16 February 2015

Hangman Ruby

Playing around

Hangman Ruby

Some weeks ago I attended my first Coding Kata Meetup organised by RailsGirlsNL in Utrecht. We had a great evening, so you should definitely join next time!

The topic of the night was to go through the implementation of the game Hangman. I have been learning some Ruby since then and didn’t want to miss the opportunity to build the game on my own and share the results with you. There it goes… Ruby Hangman!

Class Hangman

First I created a class Hangman, containing the state of the game and the different operations to be done while playing:

# hangman.rb

class Hangman
  # Total number of turns stored in a constant variable
  TOTAL_TURNS = 10
  # Allow the following instance variables to be read
  attr_reader :word,
              :current_word_state,
              :guessed_letters,
              :turns_left

  def initialize(word)
    @word = word
    @current_word_state = []
    @guessed_letters = []
    @turns_left = TOTAL_TURNS
  end

  # Generates the word in dashes at the beginning of the game
  def initialize_word_state(word)
    word.length.times { @current_word_state << "_ " }
    @current_word_state.join("")
  end

  # Finding the letter to be guessed in each turn
  def guess_letter(input_letter, word)
    letter_index = 0
    letter_indexes_found = []
    word_as_array = word.chars

    word_as_array.each do |letter|
      if input_letter == letter
        letter_indexes_found << letter_index
        guessed_letters << letter
        @current_word_state[letter_index] = input_letter.upcase + " "
      end
      letter_index += 1
    end

    if letter_indexes_found.length > 0
      puts "The letter you chose was FOUND."
    else
      puts "The letter you chose was NOT FOUND."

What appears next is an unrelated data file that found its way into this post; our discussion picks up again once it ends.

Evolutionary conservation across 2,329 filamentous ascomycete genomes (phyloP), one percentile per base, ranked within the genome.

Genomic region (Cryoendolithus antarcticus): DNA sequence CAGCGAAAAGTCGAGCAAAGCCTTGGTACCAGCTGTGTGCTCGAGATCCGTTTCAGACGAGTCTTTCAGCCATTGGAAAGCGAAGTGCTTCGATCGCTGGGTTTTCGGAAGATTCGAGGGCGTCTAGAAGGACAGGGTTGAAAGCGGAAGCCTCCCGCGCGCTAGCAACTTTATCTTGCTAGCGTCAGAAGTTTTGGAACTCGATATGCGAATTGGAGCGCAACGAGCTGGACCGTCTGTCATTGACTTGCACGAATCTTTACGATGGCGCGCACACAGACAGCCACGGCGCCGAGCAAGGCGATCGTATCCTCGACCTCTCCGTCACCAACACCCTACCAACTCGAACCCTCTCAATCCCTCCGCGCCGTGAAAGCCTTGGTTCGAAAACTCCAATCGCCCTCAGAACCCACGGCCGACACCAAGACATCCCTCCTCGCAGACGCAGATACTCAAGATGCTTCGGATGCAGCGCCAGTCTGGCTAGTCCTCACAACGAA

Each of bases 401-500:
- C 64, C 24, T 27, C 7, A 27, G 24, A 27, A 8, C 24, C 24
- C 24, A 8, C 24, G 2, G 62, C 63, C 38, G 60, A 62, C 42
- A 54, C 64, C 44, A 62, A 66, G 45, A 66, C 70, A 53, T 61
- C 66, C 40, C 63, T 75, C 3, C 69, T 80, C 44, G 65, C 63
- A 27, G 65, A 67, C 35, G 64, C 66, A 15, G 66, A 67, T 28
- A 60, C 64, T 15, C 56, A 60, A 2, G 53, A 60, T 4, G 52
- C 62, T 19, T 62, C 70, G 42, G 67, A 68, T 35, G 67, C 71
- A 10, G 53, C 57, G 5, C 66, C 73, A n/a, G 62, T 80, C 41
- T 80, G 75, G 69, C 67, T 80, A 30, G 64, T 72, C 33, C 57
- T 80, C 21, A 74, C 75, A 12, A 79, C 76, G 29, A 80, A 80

@turns_left -= 1
    end

    @current_word_state.join("")
  end

  # Checking if the player won for an specific current state of the word
  def you_won?(current_word_state)
    !current_word_state.include?("_ ")
  end

  # Checking if there are no more turns left
  def game_over?
    @turns_left == 0
  end
end

Main Game Loop

In another file I created the main loop of the game (don’t forget to include the class Hangman at the beginning of this file to make it work ☺)

# main.rb

# Allows the word to be typed as hidden
require 'io/console'
# Don't forget to include your class Hangman
require './hangman.rb'

# This is the entry point, where MAGIC happens!
puts "Welcome to Hangman Ruby!"
puts "Hello player 1! Write down the word to be guessed!"
puts ("*" * 40)

word = STDIN.noecho(&:gets).chomp
puts "Get's ready, player 2. The chosen word has #{word.length} letters."

# Now we create an instance of the Hangman object with the word that player 1 typed
hangman = Hangman.new(word)
puts hangman.initialize_word_state(word)

# This variable will control the while loop
game_is_finished = false

# The main loop of the game starts here!
while !game_is_finished
    puts "You have #{hangman.turns_left} turns left. Write down a letter:"
    puts ("*" * 40)

    input_letter = gets.chomp
    current_word_state = hangman.guess_letter(input_letter, word)
    puts current_word_state

    # Pre-cache the result of methods used more than once
    # (value won't change in-between)
    game_over = hangman.game_over?
    you_won = hangman.you_won?(current_word_state)

    # Checking if the game is finished after this turn
    game_is_finished = (you_won || game_over)
    # Let's kindly notify the user if the game is finished
    puts ("*" * 40) + "\nYou won!" if you_won
    puts ("*" * 40) + "\nGame Over!\nThe word was: #{word.upcase}" if game_over
end

The only thing you need to do now to start playing is going to your terminal under the folder where you saved these files and run:

$ ruby main.rb

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